I blew through a straw into the flask labeled “increased CO2. ” The phenol red detected the presence of CO2 turning the solution yellow. The “control” flask was left as a comparison for the remaining yeast filled tubes feeding into the other flasks of phenol red and water. RESULTS: We recorded our first observations at 10 minutes. Just as we hypothesized, the yeast and water experienced no change. In the glucose solution flask, the glucose molecules were being quickly broken down and forming a frothy head, sending a bubble of CO2 through the tube every 2 seconds while turning the phenol red to a light orange.
The sucrose solution was bubbling every three seconds and also had turned light orange. At 10 minutes there was no reaction in the Starch solution. The latter data remained consistent with our hypotheses. The glucose solution at 20 minutes was very frothy and bubbly and had turned the phenol red a very light yellow with a consistent bubble through the tube every second indicating a strong presence of CO2. The sucrose, too, had turned light yellow and had continuous bubbles every 2 seconds. The starch had a rare bubble with no noticeable change in the phenol red solution.
At the final check in of 40 minutes both the glucose and sucrose had fermented most of the yeast and slowed down on bubbling. The glucose still had the most bubbles occuring. The starch was a lighter pink with little change in the levels of froth in the yeast solution. The water solution still remained completely unchanged. DISCUSSION: Our hypotheses were supported through illustrating that all forms of sugar do provide energy and that glucose, being the smallest molecule, was the most efficient. The control tube contained no sugar and therefore produced no energy. A source of sugar is necessary for glycolysis and fermentation to occur.
The strongest presence of carbon dioxide was in glucose, indicated by the bubbles which are a by-product of ethanol fermentation. The rate of fermentation in sucrose was second to glucose and Starch was the least effective at providing a sugar to create energy. The large polysaccharide was difficult for yeast to break down to create the necessary energy that would produce carbon dioxide. Glucose is the most efficient sugar as it is a small monosaccharide which is already the source of energy for the Glycolysis cycle. The largest possible source of error in our experiment is the time in which each solution began its fermentation process.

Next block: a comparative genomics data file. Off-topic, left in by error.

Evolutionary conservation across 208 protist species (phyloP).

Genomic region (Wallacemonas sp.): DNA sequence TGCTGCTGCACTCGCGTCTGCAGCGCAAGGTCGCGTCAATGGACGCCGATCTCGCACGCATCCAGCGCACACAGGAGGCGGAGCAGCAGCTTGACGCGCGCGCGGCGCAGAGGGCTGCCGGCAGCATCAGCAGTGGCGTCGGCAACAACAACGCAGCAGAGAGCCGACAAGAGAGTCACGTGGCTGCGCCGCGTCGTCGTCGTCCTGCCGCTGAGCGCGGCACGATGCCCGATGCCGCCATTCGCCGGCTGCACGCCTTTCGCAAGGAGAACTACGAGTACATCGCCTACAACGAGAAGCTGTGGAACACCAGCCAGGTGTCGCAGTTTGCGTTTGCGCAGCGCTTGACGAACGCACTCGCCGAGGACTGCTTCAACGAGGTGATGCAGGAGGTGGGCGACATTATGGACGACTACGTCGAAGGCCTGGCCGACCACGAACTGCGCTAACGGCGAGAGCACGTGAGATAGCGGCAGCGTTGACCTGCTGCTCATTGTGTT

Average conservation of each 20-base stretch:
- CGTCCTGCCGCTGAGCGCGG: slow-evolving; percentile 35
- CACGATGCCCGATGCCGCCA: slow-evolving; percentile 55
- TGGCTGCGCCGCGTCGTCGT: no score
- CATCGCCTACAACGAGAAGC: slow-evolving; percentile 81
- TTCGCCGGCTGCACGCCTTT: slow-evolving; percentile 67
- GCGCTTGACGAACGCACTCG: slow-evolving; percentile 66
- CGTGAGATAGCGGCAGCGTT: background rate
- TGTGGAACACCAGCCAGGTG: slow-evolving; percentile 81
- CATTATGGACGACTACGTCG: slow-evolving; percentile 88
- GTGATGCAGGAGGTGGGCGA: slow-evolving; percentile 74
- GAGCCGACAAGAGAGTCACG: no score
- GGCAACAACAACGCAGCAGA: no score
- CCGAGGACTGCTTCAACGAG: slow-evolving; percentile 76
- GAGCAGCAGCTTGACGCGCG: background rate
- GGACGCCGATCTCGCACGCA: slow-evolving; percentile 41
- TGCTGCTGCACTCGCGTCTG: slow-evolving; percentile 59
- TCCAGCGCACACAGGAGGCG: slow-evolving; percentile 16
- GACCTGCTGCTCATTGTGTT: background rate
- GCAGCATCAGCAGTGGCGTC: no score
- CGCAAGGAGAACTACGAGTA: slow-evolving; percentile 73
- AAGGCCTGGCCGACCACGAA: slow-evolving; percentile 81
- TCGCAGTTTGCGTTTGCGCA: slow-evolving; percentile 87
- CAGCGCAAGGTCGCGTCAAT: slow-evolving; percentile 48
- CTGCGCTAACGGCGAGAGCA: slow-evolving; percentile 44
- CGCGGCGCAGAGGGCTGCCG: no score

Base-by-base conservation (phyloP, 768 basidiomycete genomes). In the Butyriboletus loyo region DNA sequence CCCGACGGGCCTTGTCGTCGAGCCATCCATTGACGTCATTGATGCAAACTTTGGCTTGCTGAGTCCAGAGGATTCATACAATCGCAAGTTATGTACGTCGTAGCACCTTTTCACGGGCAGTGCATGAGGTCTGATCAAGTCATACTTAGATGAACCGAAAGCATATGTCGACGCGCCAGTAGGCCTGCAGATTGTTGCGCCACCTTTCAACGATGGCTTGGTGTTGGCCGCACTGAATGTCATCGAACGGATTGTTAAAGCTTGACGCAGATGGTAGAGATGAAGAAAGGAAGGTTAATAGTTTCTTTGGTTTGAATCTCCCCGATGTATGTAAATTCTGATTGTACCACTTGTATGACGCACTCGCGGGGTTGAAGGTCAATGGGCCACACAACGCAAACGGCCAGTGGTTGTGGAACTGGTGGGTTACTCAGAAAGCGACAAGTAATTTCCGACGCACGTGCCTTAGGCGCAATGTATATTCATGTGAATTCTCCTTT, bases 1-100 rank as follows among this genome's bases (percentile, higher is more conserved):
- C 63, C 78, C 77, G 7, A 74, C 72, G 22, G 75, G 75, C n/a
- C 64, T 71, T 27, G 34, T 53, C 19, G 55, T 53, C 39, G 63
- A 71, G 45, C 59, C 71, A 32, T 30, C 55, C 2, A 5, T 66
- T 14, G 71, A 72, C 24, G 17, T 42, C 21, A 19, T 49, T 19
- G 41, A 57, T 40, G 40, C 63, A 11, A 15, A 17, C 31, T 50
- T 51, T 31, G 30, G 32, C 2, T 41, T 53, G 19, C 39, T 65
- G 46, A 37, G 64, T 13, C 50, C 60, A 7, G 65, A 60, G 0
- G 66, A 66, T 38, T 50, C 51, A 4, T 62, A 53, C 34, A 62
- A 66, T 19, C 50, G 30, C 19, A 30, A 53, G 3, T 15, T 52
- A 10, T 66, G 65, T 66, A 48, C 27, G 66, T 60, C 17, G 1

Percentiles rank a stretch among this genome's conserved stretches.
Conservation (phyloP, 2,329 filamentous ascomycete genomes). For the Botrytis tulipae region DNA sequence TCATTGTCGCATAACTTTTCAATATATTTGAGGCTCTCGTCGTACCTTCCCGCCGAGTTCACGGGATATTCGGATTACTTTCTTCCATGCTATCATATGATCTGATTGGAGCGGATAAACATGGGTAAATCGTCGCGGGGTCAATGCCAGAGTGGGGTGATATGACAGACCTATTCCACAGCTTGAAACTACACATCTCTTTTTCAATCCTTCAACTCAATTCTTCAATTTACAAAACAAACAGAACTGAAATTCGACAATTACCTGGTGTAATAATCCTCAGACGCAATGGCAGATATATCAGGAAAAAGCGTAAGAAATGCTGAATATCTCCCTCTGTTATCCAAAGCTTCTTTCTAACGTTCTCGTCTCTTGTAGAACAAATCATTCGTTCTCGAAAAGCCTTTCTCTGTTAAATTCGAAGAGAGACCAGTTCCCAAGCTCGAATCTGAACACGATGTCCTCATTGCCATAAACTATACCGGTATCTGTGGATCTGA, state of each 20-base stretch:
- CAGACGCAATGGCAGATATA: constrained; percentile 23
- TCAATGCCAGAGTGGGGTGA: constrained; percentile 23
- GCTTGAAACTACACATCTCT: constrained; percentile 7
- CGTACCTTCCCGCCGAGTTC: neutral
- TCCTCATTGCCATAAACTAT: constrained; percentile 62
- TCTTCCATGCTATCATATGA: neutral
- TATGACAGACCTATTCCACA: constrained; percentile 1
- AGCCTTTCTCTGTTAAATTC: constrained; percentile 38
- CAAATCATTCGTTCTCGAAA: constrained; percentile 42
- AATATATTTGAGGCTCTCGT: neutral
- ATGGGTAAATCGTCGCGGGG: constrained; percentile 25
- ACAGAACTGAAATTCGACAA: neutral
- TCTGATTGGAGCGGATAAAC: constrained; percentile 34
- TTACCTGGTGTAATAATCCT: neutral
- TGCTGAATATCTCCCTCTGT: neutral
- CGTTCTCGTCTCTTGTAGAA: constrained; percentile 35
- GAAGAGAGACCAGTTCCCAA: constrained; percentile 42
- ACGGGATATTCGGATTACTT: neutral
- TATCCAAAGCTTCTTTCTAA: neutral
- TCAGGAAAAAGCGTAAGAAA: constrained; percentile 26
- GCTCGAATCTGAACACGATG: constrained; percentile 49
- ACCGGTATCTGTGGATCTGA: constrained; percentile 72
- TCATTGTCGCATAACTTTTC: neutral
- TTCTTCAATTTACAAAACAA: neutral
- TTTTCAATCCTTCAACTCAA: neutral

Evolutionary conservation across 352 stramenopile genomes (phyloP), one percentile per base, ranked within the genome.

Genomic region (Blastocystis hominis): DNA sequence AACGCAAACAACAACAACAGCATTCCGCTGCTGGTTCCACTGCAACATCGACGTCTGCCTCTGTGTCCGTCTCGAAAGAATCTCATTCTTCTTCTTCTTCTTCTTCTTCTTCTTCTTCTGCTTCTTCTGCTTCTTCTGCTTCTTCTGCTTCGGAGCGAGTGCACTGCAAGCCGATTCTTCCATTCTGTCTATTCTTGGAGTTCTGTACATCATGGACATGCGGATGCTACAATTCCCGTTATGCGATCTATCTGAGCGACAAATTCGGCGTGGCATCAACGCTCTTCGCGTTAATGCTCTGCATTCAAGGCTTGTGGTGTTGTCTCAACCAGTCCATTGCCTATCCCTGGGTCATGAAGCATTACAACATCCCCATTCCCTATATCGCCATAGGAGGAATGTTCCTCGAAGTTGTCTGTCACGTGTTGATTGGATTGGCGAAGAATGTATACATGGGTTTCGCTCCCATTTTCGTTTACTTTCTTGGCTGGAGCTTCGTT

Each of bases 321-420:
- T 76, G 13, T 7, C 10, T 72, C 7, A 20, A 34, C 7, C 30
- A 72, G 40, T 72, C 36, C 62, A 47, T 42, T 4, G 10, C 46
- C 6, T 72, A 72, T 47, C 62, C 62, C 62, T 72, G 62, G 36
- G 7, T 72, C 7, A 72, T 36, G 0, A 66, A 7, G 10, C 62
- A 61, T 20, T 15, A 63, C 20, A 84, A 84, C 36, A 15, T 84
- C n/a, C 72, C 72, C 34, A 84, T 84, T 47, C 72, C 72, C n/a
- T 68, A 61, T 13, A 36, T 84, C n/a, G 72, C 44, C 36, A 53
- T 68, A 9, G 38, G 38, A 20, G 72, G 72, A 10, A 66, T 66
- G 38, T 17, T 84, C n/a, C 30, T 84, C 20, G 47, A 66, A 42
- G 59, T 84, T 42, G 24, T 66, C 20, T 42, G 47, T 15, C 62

We added the yeast into each flask containing the sugar solutions at staggered times. If this experiment were to be repeated it would be more precise to have four people pour in the yeast and swirl at the exact same time and then stopper the solutions. The only minor inconsistency would be the amount of yeast that was spilled or left in the weigh boats. This could create a discrepancy in the final results. Through this lab I understoodd that in times of oxygen deprivation the body can still function through the process of fermentation.
The yield of 2 ATP molecules is enough to keep muscles contracting for a short period of time when oxygen is scarce. Through the fermentation process NAD+ is regenerated as pyruvate is broken down to CO2 and ethanol. This allows the anaerobic production of 2 ATP molecules. (Reece et al. 2012). In essence, keeping cells alive that may otherwise die without the energy to provide for muscle contractions of the heart.
LITERATURE CITED: Reece, Taylor, Simon, Dickey, and Campbell. , Biology: concepts & connections. Pearson Benjamin Cummings, San Francisco, CA. Pgs. 100-101 Hyde, A. October 31, 2012